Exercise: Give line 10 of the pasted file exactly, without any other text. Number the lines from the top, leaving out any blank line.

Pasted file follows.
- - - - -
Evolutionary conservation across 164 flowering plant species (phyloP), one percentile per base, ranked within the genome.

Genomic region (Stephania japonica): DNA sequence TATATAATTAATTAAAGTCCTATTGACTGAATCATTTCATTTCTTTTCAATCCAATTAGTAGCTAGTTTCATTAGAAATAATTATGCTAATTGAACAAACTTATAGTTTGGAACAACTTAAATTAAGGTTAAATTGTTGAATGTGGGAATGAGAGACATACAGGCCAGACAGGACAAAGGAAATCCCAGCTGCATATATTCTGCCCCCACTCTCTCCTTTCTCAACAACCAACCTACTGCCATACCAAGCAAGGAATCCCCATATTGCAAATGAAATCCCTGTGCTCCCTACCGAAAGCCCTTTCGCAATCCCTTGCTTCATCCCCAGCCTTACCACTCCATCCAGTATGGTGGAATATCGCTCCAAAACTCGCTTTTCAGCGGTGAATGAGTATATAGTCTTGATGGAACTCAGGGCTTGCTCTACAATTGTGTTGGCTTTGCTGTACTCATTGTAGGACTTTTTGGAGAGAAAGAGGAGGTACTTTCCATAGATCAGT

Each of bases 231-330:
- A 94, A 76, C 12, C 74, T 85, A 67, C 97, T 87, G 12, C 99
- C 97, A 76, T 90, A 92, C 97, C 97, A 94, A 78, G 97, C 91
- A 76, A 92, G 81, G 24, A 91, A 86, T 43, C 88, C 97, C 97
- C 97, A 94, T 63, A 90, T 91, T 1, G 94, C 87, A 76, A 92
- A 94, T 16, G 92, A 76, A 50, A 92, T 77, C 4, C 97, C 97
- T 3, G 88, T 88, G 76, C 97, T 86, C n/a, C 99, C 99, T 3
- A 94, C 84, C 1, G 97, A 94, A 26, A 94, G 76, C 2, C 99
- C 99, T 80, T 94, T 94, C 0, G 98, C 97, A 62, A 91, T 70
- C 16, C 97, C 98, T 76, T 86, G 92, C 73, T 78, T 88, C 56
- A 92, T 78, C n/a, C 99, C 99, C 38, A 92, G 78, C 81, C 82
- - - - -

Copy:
- A 94, C 84, C 1, G 97, A 94, A 26, A 94, G 76, C 2, C 99